Yahoo’s sweeping edict against telecommuting has been felt as a personal attack by some of the two-thirds of Americans who regularly work from home.
Lawyer Sharon Higgins of Washington, D.C., finds one line of the company memo outlining the policy change particularly offensive: “Speed and quality are often sacrificed when we work from home.”
For nearly a decade, Higgins has worked one day a week from the basement office in her rowhouse, where she takes pride in her work and is obsessed with efficiency.
“It’s a huge morale booster to be given that flexibility,” she says. “But it also, I think, conveys a sense of trust, and that we’re adults.”
On a recent morning Higgins was still in yoga pants, hair uncombed — signs of precious time saved. This makes getting her two kids to school a bit less chaotic. Then there’s the serious money saved by forgoing a dog walker, downtown parking and lunch out. And her home office is conveniently located next to the washer and dryer.
“This is my son’s bedspread,” she explains, pulling it out of the dryer. “The cat got sick last night. So rather than have it sit around all day with nastiness on it …” She trails off as her hands fly, folding the rest of the load.
Higgins also found the Yahoo memo hypocritical. Company CEO Marissa Mayer, a new mother, has paid to build a nursery right next to her executive suite, something Higgins says few women have the money or clout to do. And yet, as a feminist studies major, Higgins admits she is torn over the biting reaction to Mayer’s ban on telecommuting.
“It feels yucky to me to hear this story,” she says. “I’m not happy with it. But on the other hand, if she were a man, I think the tone would be slightly different.”
When Does The Workday End?
In New York, lawyer and mother of three Rebecca Hughes-Parker has worked part time at home for eight years. She found the Yahoo memo condescending.
“This kind of policy goes backwards in time,” she says, “to when you really had to be chained to a desk and didn’t have the flexibility to run to a child’s doctor’s appointment, answer emails on the way if you had to, and then come back. I think it’s very scary for people to think those things are going to be taken away from them.”
Like everyone interviewed for this piece, Hughes-Parker says of course she understands that face time is essential now and then. And sure, Yahoo’s telecommuting ban may be just what’s needed in a time of crisis. But she resents the implication that she’s slacking off when her boss can’t see her and wonders whether society should resurrect all the barriers between work and home.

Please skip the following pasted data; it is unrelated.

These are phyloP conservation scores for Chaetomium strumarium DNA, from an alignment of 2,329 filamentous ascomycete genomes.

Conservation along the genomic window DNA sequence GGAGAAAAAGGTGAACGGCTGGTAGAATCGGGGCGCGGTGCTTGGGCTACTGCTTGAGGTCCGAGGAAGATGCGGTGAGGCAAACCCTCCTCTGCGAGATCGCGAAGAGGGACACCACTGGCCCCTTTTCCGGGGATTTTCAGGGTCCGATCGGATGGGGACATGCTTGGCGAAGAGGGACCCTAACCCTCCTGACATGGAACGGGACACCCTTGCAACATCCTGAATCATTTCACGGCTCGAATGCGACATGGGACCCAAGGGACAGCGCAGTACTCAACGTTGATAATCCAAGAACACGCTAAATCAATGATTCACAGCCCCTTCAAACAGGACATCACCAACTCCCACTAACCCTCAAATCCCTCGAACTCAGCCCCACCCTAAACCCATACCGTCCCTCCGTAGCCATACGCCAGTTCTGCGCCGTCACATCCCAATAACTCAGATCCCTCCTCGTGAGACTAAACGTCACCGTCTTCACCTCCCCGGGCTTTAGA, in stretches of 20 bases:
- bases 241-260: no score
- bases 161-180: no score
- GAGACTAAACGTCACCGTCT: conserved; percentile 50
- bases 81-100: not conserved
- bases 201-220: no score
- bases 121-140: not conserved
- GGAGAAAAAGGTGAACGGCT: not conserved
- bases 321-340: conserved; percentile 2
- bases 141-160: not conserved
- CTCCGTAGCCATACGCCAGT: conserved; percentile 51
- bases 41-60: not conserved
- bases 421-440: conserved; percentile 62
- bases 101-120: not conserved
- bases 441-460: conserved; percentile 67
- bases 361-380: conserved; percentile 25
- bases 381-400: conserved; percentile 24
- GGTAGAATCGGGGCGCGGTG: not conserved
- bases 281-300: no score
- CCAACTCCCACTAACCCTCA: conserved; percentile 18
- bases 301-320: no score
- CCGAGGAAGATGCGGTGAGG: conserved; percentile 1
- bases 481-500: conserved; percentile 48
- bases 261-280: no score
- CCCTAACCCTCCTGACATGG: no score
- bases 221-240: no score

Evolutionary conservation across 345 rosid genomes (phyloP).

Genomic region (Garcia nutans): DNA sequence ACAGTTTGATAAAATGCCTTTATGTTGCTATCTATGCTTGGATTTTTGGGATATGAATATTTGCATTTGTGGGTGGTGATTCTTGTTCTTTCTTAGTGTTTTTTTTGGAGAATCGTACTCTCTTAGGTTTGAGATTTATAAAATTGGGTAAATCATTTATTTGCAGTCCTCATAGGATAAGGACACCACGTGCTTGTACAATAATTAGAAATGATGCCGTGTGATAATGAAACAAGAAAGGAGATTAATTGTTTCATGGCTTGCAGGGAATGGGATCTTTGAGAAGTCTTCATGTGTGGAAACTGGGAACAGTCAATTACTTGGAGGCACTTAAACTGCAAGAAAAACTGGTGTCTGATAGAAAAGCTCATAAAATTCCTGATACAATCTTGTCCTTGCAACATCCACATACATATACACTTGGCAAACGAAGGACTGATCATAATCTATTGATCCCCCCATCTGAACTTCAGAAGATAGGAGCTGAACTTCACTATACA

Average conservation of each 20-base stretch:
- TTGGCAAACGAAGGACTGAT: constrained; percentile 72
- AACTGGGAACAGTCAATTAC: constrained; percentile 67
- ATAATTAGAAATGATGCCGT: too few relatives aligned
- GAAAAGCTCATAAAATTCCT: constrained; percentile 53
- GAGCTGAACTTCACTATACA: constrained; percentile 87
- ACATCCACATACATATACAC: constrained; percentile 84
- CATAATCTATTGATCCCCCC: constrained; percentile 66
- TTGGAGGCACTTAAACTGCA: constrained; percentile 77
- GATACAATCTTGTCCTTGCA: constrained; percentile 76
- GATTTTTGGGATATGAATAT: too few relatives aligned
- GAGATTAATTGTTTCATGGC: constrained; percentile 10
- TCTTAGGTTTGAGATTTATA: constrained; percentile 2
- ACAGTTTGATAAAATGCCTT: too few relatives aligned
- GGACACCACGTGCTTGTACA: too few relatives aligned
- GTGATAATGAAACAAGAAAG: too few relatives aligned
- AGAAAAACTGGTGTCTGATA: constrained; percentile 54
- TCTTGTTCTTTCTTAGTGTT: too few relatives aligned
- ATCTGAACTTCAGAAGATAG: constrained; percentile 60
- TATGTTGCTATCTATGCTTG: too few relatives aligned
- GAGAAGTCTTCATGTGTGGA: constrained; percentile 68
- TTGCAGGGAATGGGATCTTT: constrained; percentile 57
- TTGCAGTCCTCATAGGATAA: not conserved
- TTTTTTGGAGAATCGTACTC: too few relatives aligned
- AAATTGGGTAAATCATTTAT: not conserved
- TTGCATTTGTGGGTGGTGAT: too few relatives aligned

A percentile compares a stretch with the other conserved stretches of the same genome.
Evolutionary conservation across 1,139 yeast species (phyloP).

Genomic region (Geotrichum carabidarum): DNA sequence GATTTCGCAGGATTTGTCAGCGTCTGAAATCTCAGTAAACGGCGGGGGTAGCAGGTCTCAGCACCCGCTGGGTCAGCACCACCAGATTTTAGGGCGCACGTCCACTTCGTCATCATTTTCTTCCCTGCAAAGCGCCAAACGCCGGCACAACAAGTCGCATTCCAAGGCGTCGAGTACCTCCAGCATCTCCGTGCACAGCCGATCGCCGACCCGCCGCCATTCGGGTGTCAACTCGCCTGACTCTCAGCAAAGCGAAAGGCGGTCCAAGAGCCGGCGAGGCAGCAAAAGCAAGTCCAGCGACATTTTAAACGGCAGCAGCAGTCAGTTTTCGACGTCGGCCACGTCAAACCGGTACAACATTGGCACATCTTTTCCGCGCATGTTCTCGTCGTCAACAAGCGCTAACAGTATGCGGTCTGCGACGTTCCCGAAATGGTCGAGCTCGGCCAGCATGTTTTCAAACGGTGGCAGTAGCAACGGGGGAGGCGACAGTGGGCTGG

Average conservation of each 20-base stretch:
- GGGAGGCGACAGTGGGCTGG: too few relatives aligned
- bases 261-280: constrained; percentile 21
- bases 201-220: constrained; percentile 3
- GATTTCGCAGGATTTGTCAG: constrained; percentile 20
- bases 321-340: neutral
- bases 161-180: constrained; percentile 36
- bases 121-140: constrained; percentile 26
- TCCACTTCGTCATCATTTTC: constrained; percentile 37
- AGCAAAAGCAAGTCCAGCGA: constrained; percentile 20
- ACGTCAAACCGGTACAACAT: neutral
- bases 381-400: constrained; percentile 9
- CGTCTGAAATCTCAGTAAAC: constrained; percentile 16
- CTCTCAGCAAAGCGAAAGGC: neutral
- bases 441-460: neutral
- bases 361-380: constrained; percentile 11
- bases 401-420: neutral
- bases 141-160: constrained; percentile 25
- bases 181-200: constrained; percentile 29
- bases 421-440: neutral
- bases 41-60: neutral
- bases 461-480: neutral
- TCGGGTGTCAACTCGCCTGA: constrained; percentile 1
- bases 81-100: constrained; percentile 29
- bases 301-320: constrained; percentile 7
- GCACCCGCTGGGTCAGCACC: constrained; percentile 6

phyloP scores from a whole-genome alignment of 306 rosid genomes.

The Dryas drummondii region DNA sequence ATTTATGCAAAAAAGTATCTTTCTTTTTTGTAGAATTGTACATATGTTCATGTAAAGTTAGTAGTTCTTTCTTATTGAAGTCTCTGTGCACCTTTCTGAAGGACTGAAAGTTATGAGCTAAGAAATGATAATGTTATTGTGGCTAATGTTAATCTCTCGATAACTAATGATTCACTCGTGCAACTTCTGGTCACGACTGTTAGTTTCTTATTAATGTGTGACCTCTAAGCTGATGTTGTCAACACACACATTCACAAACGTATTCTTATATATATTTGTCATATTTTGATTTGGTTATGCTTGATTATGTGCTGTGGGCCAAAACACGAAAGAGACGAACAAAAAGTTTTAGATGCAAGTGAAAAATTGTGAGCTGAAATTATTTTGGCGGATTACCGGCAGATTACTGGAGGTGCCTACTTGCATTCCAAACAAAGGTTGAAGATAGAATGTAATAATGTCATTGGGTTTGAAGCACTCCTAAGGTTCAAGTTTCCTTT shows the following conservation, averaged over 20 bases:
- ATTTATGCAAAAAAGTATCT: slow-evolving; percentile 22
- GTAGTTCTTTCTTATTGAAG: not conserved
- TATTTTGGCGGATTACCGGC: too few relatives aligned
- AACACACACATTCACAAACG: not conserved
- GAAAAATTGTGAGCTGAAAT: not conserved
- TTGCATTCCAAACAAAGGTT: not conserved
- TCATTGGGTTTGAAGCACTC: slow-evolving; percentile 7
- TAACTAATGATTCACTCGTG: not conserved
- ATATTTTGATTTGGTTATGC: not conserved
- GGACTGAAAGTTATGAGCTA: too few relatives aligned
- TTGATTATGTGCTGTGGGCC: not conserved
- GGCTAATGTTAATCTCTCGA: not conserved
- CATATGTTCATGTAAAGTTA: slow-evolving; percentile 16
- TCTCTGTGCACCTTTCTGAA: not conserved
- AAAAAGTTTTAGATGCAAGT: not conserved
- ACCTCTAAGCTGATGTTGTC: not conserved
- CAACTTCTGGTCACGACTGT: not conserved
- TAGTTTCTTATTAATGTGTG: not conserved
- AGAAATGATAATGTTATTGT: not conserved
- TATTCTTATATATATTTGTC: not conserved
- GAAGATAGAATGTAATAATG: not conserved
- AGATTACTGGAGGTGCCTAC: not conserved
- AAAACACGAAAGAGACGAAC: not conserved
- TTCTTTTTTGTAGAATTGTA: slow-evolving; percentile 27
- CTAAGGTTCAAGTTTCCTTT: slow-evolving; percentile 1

“One of the things I thought when I read the memo,” Hughes-Parker says, laughing, “[was] ‘Well, if these people aren’t allowed to work from home, does that mean they don’t have to answer emails at night?’ “
Value Of Workplace Flexibility
A recent University of Iowa survey found those who work at home put in five to seven hours more time a week.
In fact, Yahoo’s move defies a larger trend. Businesses and public agencies are pushing telecommuting for all kinds of reasons, from saving money to reducing traffic. Last year, Australia’s prime minister committed to having 12 percent of that country’s public service regularly telework by 2020. What’s more, surveys show the youngest generation of workers values flexibility even more than money.
“I think there’s a lot of disappointment,” says work-at-home father Scott Behson, who runs the blog Fathers, Work and Family, where he has registered dismay over the ban. He also teaches management at Fairleigh Dickinson University. Behson says the only good thing about Yahoo’s move is the backlash to it.
“I’m encouraged by how much media attention this has gotten,” he says, “and that there’s been, in many quarters, a kind of questioning of this decision, showing that maybe the time is right for full public debate on the value of workplace flexibility.”
In the long run, Behson doesn’t think Yahoo’s telecommuting ban will survive that debate.